When you use our Registered Agent service, we take care of all the form filling and filing for you. We’ll collect the pertinent information about your business, complete the form and send it to the MA Secretary of State on your behalf. We’ll notify you when we officially become your Registered Agent.
MA Registered Agent Search
In some situations, you may need to know the name of the Registered Agent that represents other MA corporations. You'll find this information in the state's business database.
If you can’t find the Registered Agent information there, you can request it from the Secretary of the Commonwealth, Corporations Division.
What Happens If You Don’t Have a Registered Agent?
If you don’t assign or provide a Registered Agent's details to the Department of State, you may be subject to certain ramifications, including but not limited to:
- Getting sued or served and not knowing about it. You could lose to a default judgment in your absence if your corporation is sued and you don’t respond.
- Losing your status as a corporation in the state. A Registered Agent is evidence to the state that your business exists. Without it, you could lose your business entity protections and your corporation may be dissolved.
- Falling out of good standing with the MA Secretary of the Commonwealth. The state may revoke your right to do business if you don’t respond to certain correspondence (such as a request for your annual report).
Acting as Your Own Registered Agent
You may choose to act as the Registered Agent for your Massachusetts corporation if you have a business office in the state. There can be some drawbacks to this approach:
- The Registered Agent must have a physical street address in Massachusetts. If you’re forming a corporation outside the state, you’ll need to use an in-state Registered Agent.
- Someone must always be present during business hours at the Massachusetts address to sign for important documents.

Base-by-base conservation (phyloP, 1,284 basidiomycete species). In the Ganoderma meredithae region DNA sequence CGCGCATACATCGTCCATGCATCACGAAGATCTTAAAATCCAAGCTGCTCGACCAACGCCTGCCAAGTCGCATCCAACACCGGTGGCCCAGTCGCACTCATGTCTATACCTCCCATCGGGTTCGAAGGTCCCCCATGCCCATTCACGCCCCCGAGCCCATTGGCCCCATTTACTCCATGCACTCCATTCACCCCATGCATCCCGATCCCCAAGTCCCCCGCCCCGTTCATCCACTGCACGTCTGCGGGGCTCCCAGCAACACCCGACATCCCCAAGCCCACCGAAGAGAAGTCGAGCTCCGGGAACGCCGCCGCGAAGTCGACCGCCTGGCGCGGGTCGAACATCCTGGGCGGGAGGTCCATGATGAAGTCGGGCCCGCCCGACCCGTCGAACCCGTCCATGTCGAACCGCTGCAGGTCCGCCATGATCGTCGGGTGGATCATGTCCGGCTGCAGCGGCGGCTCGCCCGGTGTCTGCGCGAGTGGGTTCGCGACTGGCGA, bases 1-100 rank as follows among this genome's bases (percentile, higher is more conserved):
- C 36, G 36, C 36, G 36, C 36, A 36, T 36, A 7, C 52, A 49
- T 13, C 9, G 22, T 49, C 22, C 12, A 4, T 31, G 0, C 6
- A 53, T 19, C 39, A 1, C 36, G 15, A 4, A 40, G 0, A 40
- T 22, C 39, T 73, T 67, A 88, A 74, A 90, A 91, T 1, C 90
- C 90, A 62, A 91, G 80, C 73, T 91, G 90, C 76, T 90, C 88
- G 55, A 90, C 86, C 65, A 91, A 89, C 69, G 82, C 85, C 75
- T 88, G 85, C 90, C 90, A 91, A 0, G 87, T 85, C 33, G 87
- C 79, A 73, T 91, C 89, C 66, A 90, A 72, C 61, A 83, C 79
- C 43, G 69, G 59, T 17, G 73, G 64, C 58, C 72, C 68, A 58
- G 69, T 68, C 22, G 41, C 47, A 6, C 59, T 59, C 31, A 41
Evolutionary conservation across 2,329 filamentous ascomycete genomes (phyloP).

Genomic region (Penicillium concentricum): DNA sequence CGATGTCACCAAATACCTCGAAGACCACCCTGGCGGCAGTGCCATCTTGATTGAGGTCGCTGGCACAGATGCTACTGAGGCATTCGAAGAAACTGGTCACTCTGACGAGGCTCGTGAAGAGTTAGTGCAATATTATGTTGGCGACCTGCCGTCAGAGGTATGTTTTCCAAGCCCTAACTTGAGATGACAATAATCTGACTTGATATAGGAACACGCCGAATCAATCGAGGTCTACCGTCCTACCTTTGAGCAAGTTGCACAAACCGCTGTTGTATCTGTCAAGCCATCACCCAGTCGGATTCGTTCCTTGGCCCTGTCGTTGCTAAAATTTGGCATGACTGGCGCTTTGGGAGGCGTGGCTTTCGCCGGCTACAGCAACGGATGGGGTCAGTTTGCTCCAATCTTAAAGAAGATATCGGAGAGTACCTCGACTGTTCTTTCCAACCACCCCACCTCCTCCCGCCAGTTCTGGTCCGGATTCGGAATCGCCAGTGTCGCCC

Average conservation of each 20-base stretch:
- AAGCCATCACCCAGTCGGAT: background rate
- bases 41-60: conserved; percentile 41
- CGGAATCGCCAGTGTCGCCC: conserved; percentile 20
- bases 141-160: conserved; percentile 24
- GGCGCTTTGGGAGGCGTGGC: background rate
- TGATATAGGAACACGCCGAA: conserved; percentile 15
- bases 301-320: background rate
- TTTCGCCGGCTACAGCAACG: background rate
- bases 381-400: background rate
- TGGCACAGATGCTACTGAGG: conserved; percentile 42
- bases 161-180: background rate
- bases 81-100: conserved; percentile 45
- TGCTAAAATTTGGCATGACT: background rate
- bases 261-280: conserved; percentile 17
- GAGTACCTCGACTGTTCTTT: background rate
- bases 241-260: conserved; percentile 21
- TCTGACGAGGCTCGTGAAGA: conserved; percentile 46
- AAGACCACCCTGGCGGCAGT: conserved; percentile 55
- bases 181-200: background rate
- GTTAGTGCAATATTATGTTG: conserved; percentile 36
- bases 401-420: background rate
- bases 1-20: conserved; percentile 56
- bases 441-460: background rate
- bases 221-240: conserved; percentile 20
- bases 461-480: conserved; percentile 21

- The Registered Agent’s name and address are part of the public record and available through the MA Secretary of the Commonwealth website. If you prefer to keep this information private, you should use a Registered Agent service.
- If you change your business address or move out of state, you need to file additional documentation with the Secretary of State for the new address. This won't be necessary if you use a Registered Agent service, making a move or address change much simpler.
Other Useful Resources
FAQs About Massachusetts Registered Agents
Yes. All business entities are required to have a service of process agent (Registered Agent). This is mandated by the MA Secretary of the Commonwealth. You'll find more information above.
You must assign a Registered Agent when you form your business with the Secretary of State. You can change your agent afterward by filing the correct form. If you form your business through Incfile, we’ll file all the necessary forms on your behalf. You'll find more information above.
Yes, but we don’t recommend it for the reasons listed above.
Yes. And if you use a company as your Registered Agent, that company must be legally able to conduct business in the state. You'll find more information above.